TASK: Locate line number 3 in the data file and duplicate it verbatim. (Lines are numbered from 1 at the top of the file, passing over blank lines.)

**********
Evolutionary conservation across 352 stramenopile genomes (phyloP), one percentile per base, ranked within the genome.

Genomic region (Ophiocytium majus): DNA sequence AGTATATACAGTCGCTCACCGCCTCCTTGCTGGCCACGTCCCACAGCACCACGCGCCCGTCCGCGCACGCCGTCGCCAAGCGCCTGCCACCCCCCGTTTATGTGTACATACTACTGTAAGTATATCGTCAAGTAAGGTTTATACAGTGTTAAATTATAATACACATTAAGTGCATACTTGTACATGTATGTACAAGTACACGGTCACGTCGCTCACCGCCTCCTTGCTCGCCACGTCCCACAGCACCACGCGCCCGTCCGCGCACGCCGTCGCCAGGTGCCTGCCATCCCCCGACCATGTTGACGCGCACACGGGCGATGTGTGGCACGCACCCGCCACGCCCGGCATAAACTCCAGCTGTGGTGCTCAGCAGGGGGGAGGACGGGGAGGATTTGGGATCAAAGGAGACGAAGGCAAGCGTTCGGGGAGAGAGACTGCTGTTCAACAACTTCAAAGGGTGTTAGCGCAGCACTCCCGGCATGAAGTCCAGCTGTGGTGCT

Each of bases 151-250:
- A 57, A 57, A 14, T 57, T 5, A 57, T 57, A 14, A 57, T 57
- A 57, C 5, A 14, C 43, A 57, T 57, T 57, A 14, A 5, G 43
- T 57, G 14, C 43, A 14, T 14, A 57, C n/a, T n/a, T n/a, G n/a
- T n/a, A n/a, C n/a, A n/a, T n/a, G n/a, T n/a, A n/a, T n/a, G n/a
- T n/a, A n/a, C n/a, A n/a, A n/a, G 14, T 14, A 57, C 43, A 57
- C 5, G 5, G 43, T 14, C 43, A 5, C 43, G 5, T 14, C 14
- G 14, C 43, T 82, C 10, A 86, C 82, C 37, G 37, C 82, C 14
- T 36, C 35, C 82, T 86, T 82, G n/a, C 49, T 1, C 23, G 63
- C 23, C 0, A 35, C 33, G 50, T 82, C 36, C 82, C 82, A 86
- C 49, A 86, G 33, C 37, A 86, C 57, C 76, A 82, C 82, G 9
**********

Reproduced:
Each of bases 151-250: